The great-grandmother of conjoined twins from Adams, N.Y., told news stations that her two great-granddaughters were “a miracle,” after doctors separated the infant girls during a complicated and lengthy surgery Wednesday.
The great-grandmother, Catherine Ambeau, spoke to Rochester, N.Y.’s WHEC-TV.
“I was just crying and I went out and told everybody in this place because everybody in this place knows about them,” Ambeau said of Allison and Amelia Tucker, the two girls. “These babies are here today. It's a miracle.”
The eight-month-old twins were joined at the chest wall, diaphragm, pericardium, and liver, making them “excellent candidates” for separation, Holly Hedrick, the procedure’s lead surgeon, said in a statement Wednesday night.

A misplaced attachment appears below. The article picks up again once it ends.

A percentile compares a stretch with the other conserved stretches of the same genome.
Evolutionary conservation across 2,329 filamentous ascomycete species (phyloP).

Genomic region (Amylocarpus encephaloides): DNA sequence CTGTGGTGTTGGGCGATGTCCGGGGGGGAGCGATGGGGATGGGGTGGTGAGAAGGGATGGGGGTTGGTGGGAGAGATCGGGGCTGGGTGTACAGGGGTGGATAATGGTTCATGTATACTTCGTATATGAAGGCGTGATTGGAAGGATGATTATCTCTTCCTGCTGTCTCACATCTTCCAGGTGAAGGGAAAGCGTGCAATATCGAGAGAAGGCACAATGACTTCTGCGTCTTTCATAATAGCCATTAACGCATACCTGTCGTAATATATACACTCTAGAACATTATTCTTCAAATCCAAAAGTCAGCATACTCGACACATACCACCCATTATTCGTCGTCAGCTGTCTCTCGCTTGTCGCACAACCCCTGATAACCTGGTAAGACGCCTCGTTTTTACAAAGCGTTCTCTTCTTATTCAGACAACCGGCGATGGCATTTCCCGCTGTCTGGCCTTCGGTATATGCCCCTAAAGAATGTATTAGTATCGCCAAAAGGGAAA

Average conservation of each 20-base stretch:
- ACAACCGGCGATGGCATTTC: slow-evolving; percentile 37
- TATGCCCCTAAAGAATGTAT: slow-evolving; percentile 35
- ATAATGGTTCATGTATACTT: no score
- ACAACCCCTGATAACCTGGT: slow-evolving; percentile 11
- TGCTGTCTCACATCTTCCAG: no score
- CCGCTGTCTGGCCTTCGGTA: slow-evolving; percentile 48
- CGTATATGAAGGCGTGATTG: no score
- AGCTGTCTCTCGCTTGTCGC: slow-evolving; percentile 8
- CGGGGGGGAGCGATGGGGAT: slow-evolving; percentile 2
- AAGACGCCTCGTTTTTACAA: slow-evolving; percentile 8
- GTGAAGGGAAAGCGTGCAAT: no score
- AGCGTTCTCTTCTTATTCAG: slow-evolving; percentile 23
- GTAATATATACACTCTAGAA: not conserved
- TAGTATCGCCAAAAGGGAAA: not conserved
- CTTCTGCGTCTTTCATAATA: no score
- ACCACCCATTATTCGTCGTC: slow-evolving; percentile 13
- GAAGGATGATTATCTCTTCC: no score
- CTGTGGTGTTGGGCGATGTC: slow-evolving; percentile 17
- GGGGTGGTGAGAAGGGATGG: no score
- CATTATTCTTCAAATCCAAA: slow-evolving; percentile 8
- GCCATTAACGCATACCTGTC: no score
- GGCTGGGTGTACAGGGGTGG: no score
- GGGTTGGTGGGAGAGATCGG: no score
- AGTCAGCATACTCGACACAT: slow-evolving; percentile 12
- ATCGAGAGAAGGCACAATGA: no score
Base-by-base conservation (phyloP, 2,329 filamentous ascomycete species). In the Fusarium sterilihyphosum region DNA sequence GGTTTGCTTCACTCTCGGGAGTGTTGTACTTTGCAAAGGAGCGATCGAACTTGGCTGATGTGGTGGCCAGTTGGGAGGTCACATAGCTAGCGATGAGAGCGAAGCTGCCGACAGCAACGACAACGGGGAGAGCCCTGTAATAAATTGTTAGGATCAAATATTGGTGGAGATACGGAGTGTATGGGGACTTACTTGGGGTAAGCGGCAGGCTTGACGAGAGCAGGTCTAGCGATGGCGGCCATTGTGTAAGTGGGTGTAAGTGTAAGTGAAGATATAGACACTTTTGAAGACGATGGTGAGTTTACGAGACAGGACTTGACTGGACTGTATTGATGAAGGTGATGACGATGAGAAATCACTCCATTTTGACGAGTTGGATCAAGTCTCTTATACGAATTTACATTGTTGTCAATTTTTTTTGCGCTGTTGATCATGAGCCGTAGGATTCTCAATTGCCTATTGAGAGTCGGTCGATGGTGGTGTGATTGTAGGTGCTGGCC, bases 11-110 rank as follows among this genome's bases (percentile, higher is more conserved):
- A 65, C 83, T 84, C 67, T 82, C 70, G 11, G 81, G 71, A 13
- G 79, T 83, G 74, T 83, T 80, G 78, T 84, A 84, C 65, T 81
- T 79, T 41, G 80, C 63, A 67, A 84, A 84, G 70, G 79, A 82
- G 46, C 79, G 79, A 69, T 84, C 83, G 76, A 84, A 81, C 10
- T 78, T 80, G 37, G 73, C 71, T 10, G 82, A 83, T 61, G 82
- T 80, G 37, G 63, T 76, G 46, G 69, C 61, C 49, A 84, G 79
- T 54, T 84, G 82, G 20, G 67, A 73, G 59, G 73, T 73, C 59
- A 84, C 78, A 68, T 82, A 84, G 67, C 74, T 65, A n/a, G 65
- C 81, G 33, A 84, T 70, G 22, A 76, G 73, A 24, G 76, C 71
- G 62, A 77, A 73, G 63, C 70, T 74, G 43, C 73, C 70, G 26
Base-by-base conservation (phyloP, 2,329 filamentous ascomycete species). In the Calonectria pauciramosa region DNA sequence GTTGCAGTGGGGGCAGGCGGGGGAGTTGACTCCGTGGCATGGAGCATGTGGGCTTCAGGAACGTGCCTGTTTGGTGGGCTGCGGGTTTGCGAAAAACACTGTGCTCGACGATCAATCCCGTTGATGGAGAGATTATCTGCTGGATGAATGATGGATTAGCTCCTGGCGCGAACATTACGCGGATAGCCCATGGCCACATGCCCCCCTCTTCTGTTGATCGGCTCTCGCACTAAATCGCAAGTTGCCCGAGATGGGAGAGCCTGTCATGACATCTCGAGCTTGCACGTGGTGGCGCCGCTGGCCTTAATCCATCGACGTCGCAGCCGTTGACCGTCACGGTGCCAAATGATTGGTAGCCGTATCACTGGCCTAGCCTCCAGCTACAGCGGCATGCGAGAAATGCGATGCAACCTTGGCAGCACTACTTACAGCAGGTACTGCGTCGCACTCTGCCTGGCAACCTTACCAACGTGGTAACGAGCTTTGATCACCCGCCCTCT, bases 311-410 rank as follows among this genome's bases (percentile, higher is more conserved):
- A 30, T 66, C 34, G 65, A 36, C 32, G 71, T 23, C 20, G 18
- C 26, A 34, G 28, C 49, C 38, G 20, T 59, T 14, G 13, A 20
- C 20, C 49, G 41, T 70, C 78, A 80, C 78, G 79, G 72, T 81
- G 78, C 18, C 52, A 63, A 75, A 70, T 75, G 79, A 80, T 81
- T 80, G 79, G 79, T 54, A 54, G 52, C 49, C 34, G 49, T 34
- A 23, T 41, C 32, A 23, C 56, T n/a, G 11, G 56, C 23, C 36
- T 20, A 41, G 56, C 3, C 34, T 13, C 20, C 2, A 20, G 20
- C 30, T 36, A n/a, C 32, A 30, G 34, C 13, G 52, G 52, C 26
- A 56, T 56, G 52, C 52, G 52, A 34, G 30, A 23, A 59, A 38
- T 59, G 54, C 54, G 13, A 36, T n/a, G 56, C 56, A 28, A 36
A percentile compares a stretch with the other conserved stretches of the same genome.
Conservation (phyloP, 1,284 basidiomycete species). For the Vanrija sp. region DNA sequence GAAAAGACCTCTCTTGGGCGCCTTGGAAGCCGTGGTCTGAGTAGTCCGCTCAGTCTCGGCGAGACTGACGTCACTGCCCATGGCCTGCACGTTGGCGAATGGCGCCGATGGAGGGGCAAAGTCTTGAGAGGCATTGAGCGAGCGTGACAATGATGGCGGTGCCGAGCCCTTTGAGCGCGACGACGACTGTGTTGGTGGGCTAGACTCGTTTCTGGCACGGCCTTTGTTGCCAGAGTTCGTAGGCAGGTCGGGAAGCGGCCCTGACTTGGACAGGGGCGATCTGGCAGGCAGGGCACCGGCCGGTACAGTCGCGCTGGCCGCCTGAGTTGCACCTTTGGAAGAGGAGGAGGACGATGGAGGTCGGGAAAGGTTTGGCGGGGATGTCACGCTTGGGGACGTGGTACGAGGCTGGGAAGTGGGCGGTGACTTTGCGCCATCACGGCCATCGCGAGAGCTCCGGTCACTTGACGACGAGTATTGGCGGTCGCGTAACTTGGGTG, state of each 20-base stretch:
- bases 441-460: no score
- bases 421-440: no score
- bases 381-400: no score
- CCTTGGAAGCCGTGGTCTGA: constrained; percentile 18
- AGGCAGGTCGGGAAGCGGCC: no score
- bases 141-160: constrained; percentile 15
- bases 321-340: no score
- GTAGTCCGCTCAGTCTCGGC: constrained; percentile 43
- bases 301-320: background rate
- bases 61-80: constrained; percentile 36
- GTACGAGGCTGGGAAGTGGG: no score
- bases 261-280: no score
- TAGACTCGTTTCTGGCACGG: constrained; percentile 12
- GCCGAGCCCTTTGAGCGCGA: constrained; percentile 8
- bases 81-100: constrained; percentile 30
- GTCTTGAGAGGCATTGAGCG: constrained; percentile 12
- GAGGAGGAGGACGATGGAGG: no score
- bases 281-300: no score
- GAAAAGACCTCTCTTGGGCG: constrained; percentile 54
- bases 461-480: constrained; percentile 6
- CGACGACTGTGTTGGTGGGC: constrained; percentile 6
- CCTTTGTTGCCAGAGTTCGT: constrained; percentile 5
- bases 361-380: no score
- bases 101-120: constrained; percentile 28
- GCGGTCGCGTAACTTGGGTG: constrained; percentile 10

"We expect that, with this complex surgery behind them, Allison and Amelia will receive the care, therapy and support to allow them to live full, healthy and independent lives," Hedrick said from the Children’s Hospital of Pennsylvania, where the twins have been under care since their birth. “Like all separations of conjoined twins, this was a very complex surgery, but it went very well and as expected,” she said.
Just 20 other procedures like this have previously been performed at the hospital.
This particular separation took seven hours and a team of approximately 40 staff members, according to the Associated Press. The group included physicians, surgeons, nurses, and a variety of other support staff.
The phenomenon occurs in females in three-quarters of the cases and most conjoined twins are stillborn.
The twins’ mother, Shellie Tucker, told reporters that her doctor had recommended she terminate the pregnancy. Now, the girls — who she told The New York Times have fiery personalities — will be able to lead normal lives.
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